Perhaps the nicest thing that can be said about James Wan’s “Aquaman” is that it’s not the chaotic mess that “Justice League” had been. It’s still a bit of a mess, but a slightly more organized one. Instead of a cornucopia of half-developed characters, we are instead treated to a select few who are stuck in a rather repetitive film. In theory, there wasn’t much wrong with the story of Arthur trying to stop his brother and claiming his birthright, but the way in which the writers try to go about it has the characters engaged in a non-stop series of scenes of exposition, followed by big, bland battle sequences, repeated several times over the course of the film’s lengthy 143-minute runtime.
As you can probably imagine, this becomes rather tiresome after a certain number of times, especially when you’re hoping that the story will just move forward without having to feel the need to resort to yet another interrupting fight. That’s not to say that some of them aren’t well done, for there’s a rooftop chase in Sicily that almost passes for thrilling thrown in the middle, but for the most part, the battles are just dull attempts to excite the audience, who have probably realized early on that the film doesn’t have much to offer beyond its relatively simplistic narrative (which, if we’re being honest, consists largely of a fetch quest) and some talented stars attempting to make it sound believable.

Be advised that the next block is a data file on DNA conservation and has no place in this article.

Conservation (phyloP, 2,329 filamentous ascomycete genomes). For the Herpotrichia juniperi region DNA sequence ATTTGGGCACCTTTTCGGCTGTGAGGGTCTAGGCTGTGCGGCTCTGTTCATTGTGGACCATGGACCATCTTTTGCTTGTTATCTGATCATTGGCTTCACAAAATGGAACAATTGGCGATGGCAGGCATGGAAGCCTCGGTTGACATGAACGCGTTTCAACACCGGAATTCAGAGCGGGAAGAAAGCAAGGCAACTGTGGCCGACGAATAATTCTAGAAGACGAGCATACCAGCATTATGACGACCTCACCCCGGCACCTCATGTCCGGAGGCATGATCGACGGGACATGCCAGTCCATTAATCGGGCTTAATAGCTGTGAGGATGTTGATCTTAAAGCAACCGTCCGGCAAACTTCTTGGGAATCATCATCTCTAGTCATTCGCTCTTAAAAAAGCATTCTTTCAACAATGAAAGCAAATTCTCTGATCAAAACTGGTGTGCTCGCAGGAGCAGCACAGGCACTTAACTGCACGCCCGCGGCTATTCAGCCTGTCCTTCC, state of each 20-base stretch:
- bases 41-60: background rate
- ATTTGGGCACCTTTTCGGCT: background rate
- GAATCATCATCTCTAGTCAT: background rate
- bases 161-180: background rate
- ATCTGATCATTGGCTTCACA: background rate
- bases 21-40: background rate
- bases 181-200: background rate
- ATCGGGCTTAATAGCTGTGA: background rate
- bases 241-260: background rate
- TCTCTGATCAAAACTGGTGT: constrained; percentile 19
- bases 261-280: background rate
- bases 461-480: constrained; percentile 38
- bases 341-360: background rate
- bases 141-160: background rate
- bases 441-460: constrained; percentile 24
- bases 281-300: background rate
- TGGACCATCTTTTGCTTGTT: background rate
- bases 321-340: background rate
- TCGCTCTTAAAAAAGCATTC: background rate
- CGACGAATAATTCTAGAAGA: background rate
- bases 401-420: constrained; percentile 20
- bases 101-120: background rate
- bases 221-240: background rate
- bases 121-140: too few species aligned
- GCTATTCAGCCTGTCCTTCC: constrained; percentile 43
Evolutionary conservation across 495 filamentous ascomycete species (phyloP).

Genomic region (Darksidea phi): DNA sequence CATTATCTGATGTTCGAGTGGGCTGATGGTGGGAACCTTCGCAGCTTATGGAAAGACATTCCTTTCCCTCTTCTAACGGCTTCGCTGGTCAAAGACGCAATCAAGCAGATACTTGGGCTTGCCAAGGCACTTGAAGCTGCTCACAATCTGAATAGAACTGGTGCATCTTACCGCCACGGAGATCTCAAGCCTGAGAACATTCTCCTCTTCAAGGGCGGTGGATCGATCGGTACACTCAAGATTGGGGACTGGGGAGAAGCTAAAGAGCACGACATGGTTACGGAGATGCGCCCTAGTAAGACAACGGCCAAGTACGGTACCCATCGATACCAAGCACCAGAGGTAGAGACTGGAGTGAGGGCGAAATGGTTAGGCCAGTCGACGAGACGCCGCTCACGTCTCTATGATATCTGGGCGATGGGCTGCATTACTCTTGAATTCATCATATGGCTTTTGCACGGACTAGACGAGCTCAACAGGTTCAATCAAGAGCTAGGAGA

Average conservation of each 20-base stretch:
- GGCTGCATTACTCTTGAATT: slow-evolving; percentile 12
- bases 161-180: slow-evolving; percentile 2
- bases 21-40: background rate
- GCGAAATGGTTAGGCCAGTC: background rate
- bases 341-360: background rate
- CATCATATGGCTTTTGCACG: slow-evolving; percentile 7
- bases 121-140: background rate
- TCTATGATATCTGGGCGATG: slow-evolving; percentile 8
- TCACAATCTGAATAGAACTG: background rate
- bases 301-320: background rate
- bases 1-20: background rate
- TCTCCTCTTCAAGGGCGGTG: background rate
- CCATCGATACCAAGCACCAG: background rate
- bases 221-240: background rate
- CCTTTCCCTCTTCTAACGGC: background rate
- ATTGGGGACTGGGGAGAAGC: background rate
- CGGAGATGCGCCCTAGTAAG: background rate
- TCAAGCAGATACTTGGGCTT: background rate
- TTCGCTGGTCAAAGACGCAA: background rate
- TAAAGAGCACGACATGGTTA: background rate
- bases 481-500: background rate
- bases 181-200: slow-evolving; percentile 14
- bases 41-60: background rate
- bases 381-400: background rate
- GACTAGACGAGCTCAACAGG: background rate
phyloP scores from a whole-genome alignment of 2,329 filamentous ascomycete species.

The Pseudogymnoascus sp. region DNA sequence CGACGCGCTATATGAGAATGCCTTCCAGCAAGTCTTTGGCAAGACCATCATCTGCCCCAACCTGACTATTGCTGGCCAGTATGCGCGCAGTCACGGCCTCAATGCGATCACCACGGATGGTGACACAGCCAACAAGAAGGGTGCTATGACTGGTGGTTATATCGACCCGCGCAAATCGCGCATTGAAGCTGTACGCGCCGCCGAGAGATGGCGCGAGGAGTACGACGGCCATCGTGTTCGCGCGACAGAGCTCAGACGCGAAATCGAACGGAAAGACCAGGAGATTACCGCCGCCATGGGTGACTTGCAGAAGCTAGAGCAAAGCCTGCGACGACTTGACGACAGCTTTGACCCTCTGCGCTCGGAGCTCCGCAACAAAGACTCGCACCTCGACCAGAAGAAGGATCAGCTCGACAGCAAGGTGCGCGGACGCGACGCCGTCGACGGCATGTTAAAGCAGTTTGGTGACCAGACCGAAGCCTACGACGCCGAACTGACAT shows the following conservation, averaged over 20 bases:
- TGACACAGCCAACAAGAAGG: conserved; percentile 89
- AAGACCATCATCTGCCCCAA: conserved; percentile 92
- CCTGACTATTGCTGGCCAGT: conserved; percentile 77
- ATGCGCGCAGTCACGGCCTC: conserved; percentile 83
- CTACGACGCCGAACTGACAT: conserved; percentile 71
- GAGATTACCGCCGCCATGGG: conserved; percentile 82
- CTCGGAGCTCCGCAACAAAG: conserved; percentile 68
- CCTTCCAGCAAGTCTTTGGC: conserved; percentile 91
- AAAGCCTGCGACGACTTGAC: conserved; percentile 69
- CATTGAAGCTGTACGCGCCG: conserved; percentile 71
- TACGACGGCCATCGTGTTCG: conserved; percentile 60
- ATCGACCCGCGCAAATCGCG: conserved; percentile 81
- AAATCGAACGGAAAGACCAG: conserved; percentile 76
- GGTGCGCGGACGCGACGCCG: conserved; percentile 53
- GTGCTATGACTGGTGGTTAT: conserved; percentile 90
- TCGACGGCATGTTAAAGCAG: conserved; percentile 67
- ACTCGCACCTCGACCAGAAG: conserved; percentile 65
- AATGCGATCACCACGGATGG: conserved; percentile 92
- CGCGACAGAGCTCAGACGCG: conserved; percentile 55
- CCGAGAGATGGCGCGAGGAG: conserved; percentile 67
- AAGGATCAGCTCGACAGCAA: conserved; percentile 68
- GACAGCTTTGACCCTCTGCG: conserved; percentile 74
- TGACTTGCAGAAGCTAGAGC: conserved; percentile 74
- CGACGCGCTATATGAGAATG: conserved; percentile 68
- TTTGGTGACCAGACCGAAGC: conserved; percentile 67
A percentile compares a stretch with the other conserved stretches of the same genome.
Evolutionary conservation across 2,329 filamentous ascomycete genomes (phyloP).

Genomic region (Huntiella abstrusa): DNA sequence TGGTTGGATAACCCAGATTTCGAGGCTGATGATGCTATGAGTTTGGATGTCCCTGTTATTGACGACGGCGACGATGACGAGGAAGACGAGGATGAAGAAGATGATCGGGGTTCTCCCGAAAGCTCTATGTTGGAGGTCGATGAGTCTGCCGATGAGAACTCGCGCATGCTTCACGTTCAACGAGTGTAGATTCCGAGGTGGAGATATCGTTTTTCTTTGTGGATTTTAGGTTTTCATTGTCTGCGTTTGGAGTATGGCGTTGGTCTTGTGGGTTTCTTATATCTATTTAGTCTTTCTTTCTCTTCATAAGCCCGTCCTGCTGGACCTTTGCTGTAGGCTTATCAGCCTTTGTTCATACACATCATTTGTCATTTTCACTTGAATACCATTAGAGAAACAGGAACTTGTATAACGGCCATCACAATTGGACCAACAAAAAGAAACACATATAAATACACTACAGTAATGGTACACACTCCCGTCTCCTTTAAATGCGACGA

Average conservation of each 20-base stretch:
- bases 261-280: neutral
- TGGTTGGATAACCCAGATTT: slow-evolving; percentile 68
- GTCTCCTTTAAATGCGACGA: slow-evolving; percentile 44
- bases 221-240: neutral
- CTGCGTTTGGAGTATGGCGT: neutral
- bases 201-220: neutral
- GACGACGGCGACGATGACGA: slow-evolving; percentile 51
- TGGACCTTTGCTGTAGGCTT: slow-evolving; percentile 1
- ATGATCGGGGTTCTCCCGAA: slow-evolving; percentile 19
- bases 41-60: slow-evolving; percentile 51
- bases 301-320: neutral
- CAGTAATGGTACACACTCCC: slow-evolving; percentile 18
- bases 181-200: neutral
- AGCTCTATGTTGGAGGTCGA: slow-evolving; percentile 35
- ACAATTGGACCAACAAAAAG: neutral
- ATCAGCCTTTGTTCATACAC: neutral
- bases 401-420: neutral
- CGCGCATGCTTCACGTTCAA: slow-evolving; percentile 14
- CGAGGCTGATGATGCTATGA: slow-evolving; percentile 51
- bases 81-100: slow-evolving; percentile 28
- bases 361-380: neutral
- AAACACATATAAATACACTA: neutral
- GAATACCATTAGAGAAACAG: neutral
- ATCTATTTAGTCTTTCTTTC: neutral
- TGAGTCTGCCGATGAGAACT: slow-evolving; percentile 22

As it always does, it builds up to a major end battle, which, in this case, becomes a laser light show, similar to the mess found in the climax of the recent “Fantastic Beasts: The Crimes of Grindelwald.” Just like it was there, the climactic battle is rather ho-hum and uninspired as you watch the two sides duke it out in a massive CGI-fest. Another major issue here is that, by the times things get to this point, it doesn’t feel as though there’s anything really at stake, so all you can do is just sit back and wait for it to play out in the exact fashion that we know it will. To put it simply, it’s not exactly the way a big, all-out battle to determine the fate of billions should feel.